1 John 4:18 says "There is no fear in love, but perfect love casts out fear. For fear has to do with punishment, and whoever fears has not been perfected in love."

This is, in essence, what The Post Institute is teaching. At the base of all emotion is either love or fear. Stress is a manifestation of fear. Responding in love works to cast out that fear. The goal is that we each, as human beings, learn to recognize when we have become "disregulated" (are stressed/afraid) so that we can teach ourselves to self-regulate. Until that time happens (when our kids are kids) we need others in our lives to speak to us with love (not stress/fear) so that they can help us to come back into a place of calmness/regulation. After everybody is in a state of regulation, we can learn from one another and make improvements in an undesirable behavior. The goal is that we gain "perfection in love" by learning to cast out our fears!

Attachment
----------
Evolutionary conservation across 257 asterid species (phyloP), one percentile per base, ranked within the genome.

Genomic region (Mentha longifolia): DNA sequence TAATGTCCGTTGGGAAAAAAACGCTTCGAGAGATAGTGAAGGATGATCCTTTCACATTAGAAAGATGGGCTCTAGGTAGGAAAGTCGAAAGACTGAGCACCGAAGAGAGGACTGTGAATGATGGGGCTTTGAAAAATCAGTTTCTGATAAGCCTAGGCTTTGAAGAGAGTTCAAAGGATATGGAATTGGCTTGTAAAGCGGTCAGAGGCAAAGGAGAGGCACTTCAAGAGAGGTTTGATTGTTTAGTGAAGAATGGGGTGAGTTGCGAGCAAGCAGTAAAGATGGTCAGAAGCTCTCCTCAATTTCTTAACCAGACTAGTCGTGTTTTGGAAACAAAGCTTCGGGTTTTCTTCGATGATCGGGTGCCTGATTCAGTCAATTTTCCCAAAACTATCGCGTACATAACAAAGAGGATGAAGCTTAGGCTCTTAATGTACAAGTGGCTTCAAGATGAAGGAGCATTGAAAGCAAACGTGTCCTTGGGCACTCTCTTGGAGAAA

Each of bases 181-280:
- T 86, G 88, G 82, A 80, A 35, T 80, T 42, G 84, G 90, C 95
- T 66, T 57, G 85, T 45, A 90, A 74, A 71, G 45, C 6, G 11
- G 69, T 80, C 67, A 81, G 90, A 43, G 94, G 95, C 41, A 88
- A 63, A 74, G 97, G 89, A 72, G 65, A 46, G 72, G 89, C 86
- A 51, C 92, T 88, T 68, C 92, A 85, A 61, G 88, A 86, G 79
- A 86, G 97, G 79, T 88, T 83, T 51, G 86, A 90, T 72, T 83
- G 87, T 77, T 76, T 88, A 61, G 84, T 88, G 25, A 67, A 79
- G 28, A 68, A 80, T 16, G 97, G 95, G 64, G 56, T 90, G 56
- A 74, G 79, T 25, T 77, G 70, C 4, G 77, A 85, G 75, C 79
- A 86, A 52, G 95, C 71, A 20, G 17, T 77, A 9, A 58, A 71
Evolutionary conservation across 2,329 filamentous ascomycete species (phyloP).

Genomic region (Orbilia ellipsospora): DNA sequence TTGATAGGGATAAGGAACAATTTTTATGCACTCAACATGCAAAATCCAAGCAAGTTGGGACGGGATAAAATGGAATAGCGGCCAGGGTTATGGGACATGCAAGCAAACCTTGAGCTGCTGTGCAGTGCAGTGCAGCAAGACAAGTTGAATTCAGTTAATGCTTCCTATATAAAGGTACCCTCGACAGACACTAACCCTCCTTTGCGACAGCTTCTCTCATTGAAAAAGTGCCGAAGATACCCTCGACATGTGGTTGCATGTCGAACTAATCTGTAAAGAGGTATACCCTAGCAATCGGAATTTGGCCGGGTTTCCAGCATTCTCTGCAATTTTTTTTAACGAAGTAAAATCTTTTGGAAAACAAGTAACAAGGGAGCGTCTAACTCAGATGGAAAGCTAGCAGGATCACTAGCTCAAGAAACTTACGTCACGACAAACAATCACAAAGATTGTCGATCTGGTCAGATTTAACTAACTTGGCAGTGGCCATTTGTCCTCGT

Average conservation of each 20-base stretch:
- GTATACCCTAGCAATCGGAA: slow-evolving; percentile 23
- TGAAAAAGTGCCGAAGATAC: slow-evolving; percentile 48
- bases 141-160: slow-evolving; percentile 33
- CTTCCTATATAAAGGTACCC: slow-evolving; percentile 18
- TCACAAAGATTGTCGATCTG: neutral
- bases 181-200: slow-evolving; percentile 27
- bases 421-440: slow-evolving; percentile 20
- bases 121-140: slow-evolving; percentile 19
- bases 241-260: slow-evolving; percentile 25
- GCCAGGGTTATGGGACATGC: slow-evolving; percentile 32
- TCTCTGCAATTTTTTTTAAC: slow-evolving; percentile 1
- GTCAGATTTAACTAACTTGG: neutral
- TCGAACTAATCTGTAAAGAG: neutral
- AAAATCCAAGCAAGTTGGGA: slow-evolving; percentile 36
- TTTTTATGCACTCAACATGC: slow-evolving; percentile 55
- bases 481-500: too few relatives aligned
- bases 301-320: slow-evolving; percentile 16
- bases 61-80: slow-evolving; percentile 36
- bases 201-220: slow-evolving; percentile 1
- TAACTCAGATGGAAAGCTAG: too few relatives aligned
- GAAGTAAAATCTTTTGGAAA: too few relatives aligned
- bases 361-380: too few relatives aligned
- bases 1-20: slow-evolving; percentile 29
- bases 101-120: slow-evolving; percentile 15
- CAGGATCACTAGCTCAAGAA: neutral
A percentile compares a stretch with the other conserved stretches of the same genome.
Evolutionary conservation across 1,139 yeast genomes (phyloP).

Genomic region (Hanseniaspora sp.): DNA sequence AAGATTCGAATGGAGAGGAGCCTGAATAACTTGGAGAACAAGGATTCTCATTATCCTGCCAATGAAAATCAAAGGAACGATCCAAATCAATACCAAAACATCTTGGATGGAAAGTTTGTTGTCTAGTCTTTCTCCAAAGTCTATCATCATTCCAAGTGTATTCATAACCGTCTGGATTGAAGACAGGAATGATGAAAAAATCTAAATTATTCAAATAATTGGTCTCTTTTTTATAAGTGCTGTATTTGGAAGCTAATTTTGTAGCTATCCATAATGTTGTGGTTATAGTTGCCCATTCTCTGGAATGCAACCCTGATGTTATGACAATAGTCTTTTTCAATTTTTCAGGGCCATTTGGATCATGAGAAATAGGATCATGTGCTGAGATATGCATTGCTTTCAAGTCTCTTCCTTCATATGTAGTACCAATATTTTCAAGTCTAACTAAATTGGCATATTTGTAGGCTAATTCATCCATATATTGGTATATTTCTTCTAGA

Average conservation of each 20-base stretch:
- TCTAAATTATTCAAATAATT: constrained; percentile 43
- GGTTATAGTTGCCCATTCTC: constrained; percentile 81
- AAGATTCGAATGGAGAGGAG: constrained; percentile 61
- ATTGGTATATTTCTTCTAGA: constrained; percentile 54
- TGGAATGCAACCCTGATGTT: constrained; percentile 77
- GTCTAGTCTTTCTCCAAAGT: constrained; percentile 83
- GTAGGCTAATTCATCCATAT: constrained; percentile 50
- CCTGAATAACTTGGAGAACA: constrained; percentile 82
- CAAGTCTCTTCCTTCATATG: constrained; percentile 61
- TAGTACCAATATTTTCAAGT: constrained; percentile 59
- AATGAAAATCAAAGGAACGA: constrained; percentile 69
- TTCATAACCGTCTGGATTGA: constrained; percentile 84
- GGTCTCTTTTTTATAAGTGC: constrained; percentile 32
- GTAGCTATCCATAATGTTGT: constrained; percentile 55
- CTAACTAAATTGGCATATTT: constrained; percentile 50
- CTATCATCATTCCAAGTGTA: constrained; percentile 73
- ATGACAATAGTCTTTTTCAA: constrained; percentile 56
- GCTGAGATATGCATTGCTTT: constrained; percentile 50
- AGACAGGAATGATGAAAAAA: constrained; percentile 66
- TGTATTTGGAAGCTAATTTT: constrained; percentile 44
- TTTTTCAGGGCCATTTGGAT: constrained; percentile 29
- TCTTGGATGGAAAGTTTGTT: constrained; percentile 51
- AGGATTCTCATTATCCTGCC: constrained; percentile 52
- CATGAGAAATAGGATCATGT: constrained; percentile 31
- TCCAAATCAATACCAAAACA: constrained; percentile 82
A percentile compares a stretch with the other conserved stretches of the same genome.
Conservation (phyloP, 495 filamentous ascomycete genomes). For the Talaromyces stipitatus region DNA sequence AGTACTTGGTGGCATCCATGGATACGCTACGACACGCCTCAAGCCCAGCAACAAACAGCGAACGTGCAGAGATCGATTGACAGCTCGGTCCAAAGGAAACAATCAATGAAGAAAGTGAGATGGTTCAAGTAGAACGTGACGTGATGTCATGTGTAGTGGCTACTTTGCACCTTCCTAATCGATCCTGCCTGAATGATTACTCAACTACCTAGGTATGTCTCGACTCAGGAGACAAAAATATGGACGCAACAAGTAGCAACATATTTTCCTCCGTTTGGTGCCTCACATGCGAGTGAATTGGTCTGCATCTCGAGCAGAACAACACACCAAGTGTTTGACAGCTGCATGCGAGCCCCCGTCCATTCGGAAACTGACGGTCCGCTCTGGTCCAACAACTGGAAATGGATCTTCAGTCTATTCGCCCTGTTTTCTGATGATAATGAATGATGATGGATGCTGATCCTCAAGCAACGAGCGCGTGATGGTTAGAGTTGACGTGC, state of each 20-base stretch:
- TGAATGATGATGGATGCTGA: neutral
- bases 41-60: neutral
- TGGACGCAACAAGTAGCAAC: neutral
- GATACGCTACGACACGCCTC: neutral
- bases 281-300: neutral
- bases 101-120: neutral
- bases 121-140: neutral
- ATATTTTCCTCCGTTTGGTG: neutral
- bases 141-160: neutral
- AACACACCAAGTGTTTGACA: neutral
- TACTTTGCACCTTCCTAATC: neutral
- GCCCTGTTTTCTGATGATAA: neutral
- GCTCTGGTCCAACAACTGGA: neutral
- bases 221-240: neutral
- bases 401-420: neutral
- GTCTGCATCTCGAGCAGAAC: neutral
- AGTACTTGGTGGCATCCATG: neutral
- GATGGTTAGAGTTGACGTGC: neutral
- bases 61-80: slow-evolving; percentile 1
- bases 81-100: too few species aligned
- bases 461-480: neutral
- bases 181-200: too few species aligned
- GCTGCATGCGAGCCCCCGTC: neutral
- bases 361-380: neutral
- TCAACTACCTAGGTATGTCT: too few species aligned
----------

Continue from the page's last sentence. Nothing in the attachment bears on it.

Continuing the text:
I know...it sounds out there. But there is something to this philosophy. My daughter, who recognized me in no way on Mother's Day, who was getting very distant, has given me more hugs and "I love yous" this week than she has in the past 4 weeks put together. She is learning very quickly that it's okay to show me her soft underbelly because I am not going to come back yelling at her for her shortcomings. We're just working through stuff together now.

Time will tell, but so far so good.

2 comments:

Ericka 5:34 AM  

That is fantastic Anita!

Mama D.'s Dozen 12:04 AM  

I so look forward to learning more from you. Keep learning. Keep writing. Keep sharing.

thanks,


Laurel :)